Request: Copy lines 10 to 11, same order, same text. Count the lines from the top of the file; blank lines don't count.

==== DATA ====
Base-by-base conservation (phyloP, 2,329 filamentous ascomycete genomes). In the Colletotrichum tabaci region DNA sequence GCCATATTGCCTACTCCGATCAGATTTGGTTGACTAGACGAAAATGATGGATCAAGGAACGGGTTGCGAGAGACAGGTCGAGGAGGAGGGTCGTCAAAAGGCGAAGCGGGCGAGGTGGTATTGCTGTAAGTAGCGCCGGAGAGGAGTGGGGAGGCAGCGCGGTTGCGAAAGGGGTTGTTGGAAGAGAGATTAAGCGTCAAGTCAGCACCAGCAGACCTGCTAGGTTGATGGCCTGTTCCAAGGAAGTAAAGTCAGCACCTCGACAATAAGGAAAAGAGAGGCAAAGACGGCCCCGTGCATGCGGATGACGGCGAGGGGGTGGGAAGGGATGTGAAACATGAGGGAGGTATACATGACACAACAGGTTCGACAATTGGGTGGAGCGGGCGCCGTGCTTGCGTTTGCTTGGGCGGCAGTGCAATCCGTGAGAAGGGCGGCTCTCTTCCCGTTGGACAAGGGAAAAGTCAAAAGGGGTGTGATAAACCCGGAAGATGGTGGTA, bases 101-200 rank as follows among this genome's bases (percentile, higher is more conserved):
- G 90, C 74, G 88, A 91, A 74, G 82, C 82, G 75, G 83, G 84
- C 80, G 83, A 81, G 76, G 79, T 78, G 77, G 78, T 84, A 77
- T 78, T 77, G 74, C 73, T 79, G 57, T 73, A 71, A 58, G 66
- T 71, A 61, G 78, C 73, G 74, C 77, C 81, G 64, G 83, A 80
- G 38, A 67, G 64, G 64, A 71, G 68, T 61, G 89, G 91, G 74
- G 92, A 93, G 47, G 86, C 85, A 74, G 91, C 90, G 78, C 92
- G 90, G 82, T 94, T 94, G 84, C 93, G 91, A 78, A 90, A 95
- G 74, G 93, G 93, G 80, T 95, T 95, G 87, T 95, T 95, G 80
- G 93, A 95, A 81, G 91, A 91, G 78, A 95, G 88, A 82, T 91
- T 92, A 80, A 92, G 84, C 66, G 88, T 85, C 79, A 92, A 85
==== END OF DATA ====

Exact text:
- G 93, A 95, A 81, G 91, A 91, G 78, A 95, G 88, A 82, T 91
- T 92, A 80, A 92, G 84, C 66, G 88, T 85, C 79, A 92, A 85